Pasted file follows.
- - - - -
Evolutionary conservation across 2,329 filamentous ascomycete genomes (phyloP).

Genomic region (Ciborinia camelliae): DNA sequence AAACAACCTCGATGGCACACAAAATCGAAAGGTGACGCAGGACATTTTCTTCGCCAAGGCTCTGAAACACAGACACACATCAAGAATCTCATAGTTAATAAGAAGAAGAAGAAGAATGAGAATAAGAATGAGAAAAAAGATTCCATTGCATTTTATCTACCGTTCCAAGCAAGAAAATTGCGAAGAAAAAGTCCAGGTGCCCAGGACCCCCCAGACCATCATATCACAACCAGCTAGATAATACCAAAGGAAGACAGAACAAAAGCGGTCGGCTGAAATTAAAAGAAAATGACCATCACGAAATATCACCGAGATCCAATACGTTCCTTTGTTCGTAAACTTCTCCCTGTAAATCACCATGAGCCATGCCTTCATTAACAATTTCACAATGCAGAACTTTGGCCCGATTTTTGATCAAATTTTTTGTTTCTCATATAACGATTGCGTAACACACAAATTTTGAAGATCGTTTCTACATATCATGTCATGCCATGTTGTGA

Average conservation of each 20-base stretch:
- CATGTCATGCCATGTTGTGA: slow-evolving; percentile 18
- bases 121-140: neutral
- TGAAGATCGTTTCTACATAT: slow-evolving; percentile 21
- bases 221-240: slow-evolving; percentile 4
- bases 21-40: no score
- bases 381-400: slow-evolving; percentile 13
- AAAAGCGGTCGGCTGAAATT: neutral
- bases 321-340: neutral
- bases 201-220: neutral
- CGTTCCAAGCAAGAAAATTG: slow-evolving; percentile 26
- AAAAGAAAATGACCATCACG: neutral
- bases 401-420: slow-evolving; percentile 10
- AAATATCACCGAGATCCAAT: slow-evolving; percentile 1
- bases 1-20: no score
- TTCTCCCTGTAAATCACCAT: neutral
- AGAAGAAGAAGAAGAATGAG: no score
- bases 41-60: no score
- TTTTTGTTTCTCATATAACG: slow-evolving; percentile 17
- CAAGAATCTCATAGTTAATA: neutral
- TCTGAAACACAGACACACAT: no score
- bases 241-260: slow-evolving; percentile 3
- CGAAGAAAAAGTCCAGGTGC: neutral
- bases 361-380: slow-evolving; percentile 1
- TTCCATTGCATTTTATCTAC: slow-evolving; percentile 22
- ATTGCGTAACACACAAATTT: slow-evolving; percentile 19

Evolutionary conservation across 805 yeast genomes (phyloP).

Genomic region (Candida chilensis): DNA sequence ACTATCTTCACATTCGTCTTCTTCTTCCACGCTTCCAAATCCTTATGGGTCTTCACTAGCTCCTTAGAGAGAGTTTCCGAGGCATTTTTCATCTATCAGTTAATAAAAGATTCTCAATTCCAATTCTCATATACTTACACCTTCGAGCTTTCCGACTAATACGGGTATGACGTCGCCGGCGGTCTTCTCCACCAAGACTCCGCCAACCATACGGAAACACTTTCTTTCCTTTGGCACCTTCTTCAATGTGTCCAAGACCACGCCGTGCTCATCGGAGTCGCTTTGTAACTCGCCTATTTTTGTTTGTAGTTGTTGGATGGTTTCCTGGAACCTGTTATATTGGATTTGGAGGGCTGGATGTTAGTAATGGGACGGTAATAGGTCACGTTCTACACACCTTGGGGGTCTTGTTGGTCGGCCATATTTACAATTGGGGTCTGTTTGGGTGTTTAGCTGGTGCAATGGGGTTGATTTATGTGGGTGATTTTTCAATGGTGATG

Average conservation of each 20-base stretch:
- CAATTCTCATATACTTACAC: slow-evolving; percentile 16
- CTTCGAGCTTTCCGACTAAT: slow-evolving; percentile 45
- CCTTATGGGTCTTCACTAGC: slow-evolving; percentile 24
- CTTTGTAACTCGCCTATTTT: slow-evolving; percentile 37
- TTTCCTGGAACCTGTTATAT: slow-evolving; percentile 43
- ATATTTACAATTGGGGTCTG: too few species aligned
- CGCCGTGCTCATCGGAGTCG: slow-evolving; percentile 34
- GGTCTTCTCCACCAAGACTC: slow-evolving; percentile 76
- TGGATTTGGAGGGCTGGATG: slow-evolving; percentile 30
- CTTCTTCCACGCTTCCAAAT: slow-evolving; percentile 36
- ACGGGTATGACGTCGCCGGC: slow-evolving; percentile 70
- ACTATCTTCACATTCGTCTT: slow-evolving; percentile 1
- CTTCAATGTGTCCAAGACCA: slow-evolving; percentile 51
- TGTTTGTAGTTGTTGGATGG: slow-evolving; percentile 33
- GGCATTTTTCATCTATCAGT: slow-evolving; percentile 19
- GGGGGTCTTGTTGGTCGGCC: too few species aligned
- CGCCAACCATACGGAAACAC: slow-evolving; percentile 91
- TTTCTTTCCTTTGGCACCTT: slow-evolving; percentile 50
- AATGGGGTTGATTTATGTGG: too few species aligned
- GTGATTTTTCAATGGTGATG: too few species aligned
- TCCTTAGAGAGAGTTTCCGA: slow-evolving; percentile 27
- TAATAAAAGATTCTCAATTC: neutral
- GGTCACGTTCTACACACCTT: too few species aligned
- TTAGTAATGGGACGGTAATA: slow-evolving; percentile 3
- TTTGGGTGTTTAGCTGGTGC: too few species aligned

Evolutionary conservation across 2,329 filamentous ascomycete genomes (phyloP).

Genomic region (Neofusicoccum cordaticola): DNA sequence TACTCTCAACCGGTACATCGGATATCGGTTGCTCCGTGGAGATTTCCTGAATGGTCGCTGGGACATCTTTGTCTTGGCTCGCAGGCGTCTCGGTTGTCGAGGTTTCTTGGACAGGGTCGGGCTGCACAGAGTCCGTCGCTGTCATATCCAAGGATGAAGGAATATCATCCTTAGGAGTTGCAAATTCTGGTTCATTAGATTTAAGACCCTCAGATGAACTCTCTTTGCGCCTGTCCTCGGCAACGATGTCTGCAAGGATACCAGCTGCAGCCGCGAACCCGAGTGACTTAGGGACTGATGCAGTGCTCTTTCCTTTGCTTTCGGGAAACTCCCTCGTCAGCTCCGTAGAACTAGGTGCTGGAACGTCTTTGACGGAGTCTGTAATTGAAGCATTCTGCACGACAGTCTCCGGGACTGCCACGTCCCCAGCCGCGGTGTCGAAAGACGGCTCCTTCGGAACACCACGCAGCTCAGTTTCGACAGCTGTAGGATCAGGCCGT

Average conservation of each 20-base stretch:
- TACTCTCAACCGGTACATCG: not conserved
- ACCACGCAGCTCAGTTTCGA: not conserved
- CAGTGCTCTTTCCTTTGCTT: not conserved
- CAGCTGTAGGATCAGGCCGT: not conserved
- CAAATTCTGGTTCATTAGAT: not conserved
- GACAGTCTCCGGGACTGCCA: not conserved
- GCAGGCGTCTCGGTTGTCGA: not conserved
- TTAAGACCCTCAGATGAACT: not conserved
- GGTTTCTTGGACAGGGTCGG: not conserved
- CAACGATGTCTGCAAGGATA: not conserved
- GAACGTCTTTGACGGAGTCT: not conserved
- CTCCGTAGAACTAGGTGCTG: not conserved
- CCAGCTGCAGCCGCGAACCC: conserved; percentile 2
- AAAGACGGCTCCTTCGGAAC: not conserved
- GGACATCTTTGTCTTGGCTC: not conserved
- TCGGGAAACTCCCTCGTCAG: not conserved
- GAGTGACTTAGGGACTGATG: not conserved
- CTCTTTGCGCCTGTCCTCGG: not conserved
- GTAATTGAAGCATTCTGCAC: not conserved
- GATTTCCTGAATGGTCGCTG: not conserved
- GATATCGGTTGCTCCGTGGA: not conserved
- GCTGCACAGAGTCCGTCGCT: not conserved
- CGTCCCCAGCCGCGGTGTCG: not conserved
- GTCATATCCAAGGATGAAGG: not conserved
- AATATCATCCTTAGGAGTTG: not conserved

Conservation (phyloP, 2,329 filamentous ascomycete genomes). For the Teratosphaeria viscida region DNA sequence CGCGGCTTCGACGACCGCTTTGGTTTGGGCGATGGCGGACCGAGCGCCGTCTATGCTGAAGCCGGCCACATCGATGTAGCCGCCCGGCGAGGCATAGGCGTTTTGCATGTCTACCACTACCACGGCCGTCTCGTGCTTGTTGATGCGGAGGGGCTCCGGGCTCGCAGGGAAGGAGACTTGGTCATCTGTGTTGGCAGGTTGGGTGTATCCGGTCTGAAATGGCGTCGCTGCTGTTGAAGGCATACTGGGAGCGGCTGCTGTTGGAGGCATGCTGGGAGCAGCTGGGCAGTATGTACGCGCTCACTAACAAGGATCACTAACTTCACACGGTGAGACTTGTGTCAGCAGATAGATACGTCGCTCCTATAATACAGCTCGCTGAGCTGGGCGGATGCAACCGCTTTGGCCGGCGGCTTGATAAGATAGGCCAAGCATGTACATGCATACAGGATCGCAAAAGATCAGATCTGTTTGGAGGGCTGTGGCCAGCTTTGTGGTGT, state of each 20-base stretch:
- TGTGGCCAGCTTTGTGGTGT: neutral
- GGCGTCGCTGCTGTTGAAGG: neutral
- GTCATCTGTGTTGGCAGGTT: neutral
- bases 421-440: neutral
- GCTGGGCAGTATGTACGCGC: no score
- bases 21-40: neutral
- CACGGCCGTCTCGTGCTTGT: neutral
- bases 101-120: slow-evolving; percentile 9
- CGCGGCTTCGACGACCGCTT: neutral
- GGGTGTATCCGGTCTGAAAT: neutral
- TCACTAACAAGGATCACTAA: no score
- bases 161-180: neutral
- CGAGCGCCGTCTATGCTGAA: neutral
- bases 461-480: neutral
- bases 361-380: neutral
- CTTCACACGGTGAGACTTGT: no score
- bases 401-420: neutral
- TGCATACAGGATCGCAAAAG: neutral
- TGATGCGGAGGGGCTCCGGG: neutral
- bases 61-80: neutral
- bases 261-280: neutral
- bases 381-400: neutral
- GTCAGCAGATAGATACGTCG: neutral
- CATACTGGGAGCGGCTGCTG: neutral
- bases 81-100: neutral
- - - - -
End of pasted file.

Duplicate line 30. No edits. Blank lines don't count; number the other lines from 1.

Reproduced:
Genomic region (Candida chilensis): DNA sequence ACTATCTTCACATTCGTCTTCTTCTTCCACGCTTCCAAATCCTTATGGGTCTTCACTAGCTCCTTAGAGAGAGTTTCCGAGGCATTTTTCATCTATCAGTTAATAAAAGATTCTCAATTCCAATTCTCATATACTTACACCTTCGAGCTTTCCGACTAATACGGGTATGACGTCGCCGGCGGTCTTCTCCACCAAGACTCCGCCAACCATACGGAAACACTTTCTTTCCTTTGGCACCTTCTTCAATGTGTCCAAGACCACGCCGTGCTCATCGGAGTCGCTTTGTAACTCGCCTATTTTTGTTTGTAGTTGTTGGATGGTTTCCTGGAACCTGTTATATTGGATTTGGAGGGCTGGATGTTAGTAATGGGACGGTAATAGGTCACGTTCTACACACCTTGGGGGTCTTGTTGGTCGGCCATATTTACAATTGGGGTCTGTTTGGGTGTTTAGCTGGTGCAATGGGGTTGATTTATGTGGGTGATTTTTCAATGGTGATG